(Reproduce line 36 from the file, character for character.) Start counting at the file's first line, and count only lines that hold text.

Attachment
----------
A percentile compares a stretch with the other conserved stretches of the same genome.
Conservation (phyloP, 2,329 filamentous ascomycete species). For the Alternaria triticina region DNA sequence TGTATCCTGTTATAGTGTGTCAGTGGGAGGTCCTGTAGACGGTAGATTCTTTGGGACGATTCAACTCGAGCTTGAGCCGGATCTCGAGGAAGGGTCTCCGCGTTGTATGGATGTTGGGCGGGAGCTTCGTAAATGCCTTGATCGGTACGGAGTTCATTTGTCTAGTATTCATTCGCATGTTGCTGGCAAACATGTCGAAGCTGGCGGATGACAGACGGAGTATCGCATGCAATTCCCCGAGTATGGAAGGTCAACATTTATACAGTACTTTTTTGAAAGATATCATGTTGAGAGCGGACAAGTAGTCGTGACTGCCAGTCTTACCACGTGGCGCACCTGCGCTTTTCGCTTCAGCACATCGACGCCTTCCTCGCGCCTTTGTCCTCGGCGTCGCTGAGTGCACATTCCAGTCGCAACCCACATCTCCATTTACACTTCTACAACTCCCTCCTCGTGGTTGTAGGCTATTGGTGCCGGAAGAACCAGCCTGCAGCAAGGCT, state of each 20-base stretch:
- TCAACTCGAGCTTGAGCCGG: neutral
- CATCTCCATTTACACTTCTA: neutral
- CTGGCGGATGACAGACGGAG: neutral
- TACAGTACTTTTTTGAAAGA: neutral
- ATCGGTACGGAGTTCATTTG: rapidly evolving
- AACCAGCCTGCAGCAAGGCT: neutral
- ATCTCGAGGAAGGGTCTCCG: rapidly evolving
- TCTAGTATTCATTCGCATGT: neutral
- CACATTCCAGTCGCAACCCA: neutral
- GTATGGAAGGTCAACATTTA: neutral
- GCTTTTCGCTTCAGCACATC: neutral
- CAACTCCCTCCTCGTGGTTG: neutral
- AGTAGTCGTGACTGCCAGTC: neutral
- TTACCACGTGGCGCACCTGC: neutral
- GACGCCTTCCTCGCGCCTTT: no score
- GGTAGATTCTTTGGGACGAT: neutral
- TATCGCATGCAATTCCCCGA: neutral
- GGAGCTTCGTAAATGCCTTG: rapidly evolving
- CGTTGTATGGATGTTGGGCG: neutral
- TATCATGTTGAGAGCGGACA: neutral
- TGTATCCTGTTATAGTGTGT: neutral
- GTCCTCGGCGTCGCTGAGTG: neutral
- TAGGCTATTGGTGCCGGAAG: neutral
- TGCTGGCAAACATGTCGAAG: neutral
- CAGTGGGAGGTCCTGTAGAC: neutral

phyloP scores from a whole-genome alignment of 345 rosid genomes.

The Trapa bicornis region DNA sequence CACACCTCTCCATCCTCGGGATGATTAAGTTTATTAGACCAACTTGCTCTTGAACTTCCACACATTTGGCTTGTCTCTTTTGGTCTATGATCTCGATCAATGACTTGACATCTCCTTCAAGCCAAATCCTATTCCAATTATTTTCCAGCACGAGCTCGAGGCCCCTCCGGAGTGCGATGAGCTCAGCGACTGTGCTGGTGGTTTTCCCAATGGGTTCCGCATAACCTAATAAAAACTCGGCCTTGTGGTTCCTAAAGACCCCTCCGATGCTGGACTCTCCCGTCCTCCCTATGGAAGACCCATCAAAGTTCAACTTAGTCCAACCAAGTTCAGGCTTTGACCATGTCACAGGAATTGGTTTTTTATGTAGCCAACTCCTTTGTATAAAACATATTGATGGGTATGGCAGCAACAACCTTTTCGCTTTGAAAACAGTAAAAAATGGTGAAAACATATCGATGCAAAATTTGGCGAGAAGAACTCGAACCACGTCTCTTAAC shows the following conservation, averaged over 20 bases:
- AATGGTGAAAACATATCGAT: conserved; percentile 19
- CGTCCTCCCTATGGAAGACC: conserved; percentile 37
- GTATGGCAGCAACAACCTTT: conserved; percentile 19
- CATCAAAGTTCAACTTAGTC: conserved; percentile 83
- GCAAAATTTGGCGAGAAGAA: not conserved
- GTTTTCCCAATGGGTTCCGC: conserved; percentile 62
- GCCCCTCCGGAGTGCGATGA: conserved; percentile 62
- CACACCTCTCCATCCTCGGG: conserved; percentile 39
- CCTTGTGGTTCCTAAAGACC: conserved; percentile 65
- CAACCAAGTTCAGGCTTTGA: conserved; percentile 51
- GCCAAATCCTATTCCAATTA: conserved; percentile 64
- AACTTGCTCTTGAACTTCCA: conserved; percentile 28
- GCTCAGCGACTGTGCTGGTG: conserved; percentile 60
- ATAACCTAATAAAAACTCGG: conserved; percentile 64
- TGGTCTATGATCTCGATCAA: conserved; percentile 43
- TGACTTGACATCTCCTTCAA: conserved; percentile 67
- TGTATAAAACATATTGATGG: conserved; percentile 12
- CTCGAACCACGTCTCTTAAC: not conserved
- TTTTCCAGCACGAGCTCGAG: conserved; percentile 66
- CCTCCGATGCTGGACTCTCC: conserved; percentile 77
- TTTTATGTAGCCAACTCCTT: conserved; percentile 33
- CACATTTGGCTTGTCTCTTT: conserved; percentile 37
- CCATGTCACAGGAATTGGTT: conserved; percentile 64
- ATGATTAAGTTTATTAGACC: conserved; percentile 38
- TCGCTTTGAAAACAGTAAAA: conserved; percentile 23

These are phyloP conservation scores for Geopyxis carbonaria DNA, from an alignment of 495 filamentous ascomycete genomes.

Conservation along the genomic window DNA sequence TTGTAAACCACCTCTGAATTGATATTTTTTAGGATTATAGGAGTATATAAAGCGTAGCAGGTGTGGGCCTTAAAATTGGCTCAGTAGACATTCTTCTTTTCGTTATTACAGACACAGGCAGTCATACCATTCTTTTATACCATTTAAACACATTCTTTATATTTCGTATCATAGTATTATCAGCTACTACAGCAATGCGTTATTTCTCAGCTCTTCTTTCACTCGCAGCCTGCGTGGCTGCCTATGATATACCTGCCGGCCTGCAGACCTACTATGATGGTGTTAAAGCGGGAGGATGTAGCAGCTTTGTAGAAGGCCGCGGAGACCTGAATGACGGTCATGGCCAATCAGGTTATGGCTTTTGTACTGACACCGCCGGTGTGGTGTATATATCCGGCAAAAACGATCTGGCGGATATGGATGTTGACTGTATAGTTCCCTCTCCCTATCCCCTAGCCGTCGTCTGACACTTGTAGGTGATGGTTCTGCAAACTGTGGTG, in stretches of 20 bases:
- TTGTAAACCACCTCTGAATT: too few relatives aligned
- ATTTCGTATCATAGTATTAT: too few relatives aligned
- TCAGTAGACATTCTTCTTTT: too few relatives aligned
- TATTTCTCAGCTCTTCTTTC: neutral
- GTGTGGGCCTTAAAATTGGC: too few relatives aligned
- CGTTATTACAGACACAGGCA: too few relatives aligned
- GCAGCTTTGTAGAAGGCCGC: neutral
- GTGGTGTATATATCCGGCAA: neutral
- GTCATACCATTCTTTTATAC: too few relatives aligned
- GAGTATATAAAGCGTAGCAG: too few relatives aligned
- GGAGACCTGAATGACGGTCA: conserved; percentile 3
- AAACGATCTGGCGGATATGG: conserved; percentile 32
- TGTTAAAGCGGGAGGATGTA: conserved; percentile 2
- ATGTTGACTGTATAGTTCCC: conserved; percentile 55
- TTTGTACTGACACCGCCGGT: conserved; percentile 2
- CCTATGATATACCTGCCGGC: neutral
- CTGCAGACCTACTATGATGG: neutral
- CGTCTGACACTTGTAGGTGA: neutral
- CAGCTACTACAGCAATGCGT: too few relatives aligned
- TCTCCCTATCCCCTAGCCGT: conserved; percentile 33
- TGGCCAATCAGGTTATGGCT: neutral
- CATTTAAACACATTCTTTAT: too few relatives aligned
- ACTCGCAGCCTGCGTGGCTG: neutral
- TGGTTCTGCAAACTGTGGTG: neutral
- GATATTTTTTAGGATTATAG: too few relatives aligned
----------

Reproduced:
- GCCCCTCCGGAGTGCGATGA: conserved; percentile 62